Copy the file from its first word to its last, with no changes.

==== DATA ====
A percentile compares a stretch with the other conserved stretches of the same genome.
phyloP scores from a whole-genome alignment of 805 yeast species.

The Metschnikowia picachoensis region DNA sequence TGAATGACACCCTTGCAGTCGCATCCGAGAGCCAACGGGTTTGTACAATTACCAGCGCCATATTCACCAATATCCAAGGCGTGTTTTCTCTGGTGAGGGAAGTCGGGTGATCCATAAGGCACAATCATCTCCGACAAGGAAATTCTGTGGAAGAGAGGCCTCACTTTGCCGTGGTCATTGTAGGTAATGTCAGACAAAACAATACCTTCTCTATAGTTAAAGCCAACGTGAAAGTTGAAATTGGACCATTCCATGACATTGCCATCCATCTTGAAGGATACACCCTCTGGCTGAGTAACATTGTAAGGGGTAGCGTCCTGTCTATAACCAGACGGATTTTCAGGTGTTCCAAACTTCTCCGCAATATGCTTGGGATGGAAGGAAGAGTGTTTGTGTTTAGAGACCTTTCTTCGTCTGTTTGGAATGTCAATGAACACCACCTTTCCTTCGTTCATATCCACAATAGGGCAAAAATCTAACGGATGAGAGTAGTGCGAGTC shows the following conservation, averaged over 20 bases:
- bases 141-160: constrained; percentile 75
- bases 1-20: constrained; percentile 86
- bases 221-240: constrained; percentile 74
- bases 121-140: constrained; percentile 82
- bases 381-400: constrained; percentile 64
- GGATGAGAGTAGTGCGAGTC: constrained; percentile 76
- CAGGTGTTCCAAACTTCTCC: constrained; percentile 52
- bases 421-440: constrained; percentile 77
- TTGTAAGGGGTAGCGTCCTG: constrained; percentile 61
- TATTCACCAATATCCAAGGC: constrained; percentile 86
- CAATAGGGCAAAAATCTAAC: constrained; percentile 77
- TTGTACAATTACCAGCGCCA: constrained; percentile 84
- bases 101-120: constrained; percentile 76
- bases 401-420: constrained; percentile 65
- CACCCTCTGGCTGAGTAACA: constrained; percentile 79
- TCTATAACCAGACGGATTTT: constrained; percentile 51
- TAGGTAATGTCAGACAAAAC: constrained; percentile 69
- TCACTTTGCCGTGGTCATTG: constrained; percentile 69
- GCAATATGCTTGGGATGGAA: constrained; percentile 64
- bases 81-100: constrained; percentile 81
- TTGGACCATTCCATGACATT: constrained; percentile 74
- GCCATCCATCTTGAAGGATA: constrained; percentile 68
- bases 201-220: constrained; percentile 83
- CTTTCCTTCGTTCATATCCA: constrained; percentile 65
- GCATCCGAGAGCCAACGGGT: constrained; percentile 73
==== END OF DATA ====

A percentile compares a stretch with the other conserved stretches of the same genome.
phyloP scores from a whole-genome alignment of 805 yeast species.

The Metschnikowia picachoensis region DNA sequence TGAATGACACCCTTGCAGTCGCATCCGAGAGCCAACGGGTTTGTACAATTACCAGCGCCATATTCACCAATATCCAAGGCGTGTTTTCTCTGGTGAGGGAAGTCGGGTGATCCATAAGGCACAATCATCTCCGACAAGGAAATTCTGTGGAAGAGAGGCCTCACTTTGCCGTGGTCATTGTAGGTAATGTCAGACAAAACAATACCTTCTCTATAGTTAAAGCCAACGTGAAAGTTGAAATTGGACCATTCCATGACATTGCCATCCATCTTGAAGGATACACCCTCTGGCTGAGTAACATTGTAAGGGGTAGCGTCCTGTCTATAACCAGACGGATTTTCAGGTGTTCCAAACTTCTCCGCAATATGCTTGGGATGGAAGGAAGAGTGTTTGTGTTTAGAGACCTTTCTTCGTCTGTTTGGAATGTCAATGAACACCACCTTTCCTTCGTTCATATCCACAATAGGGCAAAAATCTAACGGATGAGAGTAGTGCGAGTC shows the following conservation, averaged over 20 bases:
- bases 141-160: constrained; percentile 75
- bases 1-20: constrained; percentile 86
- bases 221-240: constrained; percentile 74
- bases 121-140: constrained; percentile 82
- bases 381-400: constrained; percentile 64
- GGATGAGAGTAGTGCGAGTC: constrained; percentile 76
- CAGGTGTTCCAAACTTCTCC: constrained; percentile 52
- bases 421-440: constrained; percentile 77
- TTGTAAGGGGTAGCGTCCTG: constrained; percentile 61
- TATTCACCAATATCCAAGGC: constrained; percentile 86
- CAATAGGGCAAAAATCTAAC: constrained; percentile 77
- TTGTACAATTACCAGCGCCA: constrained; percentile 84
- bases 101-120: constrained; percentile 76
- bases 401-420: constrained; percentile 65
- CACCCTCTGGCTGAGTAACA: constrained; percentile 79
- TCTATAACCAGACGGATTTT: constrained; percentile 51
- TAGGTAATGTCAGACAAAAC: constrained; percentile 69
- TCACTTTGCCGTGGTCATTG: constrained; percentile 69
- GCAATATGCTTGGGATGGAA: constrained; percentile 64
- bases 81-100: constrained; percentile 81
- TTGGACCATTCCATGACATT: constrained; percentile 74
- GCCATCCATCTTGAAGGATA: constrained; percentile 68
- bases 201-220: constrained; percentile 83
- CTTTCCTTCGTTCATATCCA: constrained; percentile 65
- GCATCCGAGAGCCAACGGGT: constrained; percentile 73